From Discover magazine’s blog:
What’s Easier to Rig—the U.S. Presidential Elections or a Slot Machine?
Steve Freeman, a visiting professor at the University of Pennsylvania, compared the vulnerabilities of the two in his book, with some pretty alarming results. Among the problems he found:
–Unpredictable voting machine software is kept secret, while gambling software must be kept on file with the state.
–State inspectors randomly inspect gambling machines to ensure their software and computer chips haven’t been tinkered with. Voting machines don’t need to be checked, and no one knows what’s in them anyways.
When will we have a transparent verifiable election system?
The SacBee gives us some follow-up information to the decision to tally votes centrally in Sacramento:
mproper maintenance of some of Sacramento County’s voting machines – and the tint of the Feb. 5 ballots – were to blame for malfunctions that sidelined vote-counting scanners and delayed results of last month’s presidential primary, according to the county’s top election official.
The problems have been corrected and the scanners are expected to be used in the June election, Registrar of Voters Jill LaVine said in a report to the county Board of Supervisors.
Because of the malfunction, all ballots had to be counted in the election department’s central command in south Sacramento – instead of some being processed as usual at the precincts.
During its investigation, the county said that the vendor that supplies and maintains the scanners, Elections Systems & Software, conducted improper recalibration and preventive maintenance on the machines in December.
- I’m glad to see that there was some sort of quality testing that occurred so that problems were noticed.
- I’m surprised that the issues were universal at all precincts. For a problem of that scale you would expect that someone (ES&S – the vendor?) would be contractually responsible for their mistakes.
- I’m not very comfortable with the resolution which was to use central tabulation. Central tabulation requires that there are observers of the counting and a strong chain of custody for the ballots. Precinct level counting is more robust in this regard. Perhaps a fall-back to manual precinct level counting might have been better.
From the Chicago Methods Reporter comes this story about poorly trained election administrators and misapplied overrides. One of the affected voters writes:
“Jim and I went to vote at 7 a.m. We were given Democratic ballots and pens. But when I got to the booth, my pen didn’t work — it was like a felt-tip marker with no ink. So I went back to the desk and was told — along with several other confused voters trying to swap out their nonfunctional pens — that these were “invisible ink” pens that would not leave marks on the ballot but would absolutely be read by the scanners.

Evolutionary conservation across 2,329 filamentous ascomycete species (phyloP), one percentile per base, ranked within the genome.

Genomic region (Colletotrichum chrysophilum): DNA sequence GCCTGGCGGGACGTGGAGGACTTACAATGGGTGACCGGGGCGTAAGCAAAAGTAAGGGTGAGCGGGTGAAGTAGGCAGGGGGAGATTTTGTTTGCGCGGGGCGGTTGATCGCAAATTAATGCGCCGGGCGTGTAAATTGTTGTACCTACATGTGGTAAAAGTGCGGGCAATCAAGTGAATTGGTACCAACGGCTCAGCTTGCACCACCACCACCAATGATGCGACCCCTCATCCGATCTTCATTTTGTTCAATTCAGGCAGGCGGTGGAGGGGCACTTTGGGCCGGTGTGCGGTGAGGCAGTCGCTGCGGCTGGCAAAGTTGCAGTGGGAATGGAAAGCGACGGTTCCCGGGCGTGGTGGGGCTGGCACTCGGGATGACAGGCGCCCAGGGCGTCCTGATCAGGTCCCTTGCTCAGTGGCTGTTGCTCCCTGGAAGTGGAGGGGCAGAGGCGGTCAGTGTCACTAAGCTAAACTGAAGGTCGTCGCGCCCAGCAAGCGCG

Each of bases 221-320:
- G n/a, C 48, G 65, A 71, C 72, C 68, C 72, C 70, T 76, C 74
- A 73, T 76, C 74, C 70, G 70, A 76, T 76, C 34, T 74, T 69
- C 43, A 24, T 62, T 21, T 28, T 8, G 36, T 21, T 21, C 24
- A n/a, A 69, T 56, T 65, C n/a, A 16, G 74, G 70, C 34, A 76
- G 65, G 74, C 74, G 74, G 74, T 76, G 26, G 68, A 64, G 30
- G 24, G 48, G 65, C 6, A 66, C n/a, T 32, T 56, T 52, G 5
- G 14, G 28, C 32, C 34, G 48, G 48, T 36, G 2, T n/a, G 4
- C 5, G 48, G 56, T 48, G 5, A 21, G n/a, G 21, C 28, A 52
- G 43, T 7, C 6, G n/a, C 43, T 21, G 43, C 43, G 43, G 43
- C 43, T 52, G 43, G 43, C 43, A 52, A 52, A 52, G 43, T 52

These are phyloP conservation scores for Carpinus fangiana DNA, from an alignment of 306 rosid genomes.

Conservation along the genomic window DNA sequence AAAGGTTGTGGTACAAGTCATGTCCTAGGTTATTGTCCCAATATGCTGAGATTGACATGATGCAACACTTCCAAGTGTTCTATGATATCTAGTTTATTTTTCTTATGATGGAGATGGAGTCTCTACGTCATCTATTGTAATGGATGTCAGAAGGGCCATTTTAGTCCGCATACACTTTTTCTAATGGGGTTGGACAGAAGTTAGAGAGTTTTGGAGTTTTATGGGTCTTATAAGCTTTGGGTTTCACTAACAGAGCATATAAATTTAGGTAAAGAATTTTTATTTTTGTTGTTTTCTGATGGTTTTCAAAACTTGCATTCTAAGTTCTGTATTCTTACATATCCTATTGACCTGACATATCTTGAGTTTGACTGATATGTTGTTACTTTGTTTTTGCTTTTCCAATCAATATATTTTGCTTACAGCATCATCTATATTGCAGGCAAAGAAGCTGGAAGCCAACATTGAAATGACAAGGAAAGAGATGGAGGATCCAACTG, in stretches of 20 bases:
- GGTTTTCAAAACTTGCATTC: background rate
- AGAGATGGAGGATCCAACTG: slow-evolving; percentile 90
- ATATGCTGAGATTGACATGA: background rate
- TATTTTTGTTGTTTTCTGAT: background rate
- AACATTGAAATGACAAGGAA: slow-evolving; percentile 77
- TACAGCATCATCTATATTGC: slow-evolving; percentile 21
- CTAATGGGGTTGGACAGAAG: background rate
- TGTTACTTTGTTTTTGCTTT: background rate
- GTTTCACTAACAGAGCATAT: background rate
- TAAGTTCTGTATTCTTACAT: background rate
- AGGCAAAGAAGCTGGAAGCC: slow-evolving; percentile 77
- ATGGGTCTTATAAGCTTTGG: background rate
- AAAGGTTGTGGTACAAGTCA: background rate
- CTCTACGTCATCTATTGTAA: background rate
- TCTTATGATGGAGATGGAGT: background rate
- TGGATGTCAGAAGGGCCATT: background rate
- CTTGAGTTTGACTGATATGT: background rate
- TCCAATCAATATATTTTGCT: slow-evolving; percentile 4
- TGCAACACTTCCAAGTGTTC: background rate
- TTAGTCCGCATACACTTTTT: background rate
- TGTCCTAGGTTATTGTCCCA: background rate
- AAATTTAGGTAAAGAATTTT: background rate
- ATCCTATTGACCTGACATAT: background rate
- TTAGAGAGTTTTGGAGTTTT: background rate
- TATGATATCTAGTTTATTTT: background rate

Except that they weren’t. The optical scanners were spitting out ballots until one of the election judges used a key to override the system and get the ballots into the box. After my ballot was rejected once, I got a confirmation that my vote “counted” (when the number on the ballot box blipped from 19 to 20), but Jim was given a regular ballpoint to fill in his, and it counted right away.”
The voter made enough of a fuss that they managed to get the precinct to try to “make good”. They did this by contacting the first 20 voters at that location and inviting them to re-vote.
The Chicago Tribune covers this too.
(Aside: There are voting systems that really do use special pens. For example the soon-to-be publicly described Scantegrity II system uses invisible ink on part of the ballot that is only visible when highlighted.)
Rick Carback of punchscan has asked me to help publicize a project of his.
He describes it here as a discussion board-like setting for discussing the latest VVSG Draft.:
This week I started disseminating news of my latest project, the VVSG-OF. The idea is to provide a discussion board-like setting for discussing the latest VVSG Draft. The hope is that, through open discussion, a few new ideas might come up that would not otherwise happen in the short times available in conferences on the document.
This is not to be confused with EAC’s own comment tool, which is a convenient, albeit mostly one-way, avenue to express your opinions on the document. When the comment period is over in early March, I will print out all the comments and mail them to the EAC (by me on behalf of each commenter).
If you are at all interesting in the voting process and where that will be heading in the coming years, I urge you to take a look!
Bob has a short, well written article on election integrity entitled Conspiracy Theorist. It’s a good resource to point people to whose reaction to election integrity issues is to ask “What’s the problem? Just vote and trust that the votes will be counted accurately.”:
“We should at least get votes back on paper and get people counting them by hand.”
This is not what I’d like to be writing about. Our nation’s soul is bleeding, its future up for grabs. The candidates jockey for a mandate — our mandate — and they’ll define it as narrowly as possible unless we define it for them.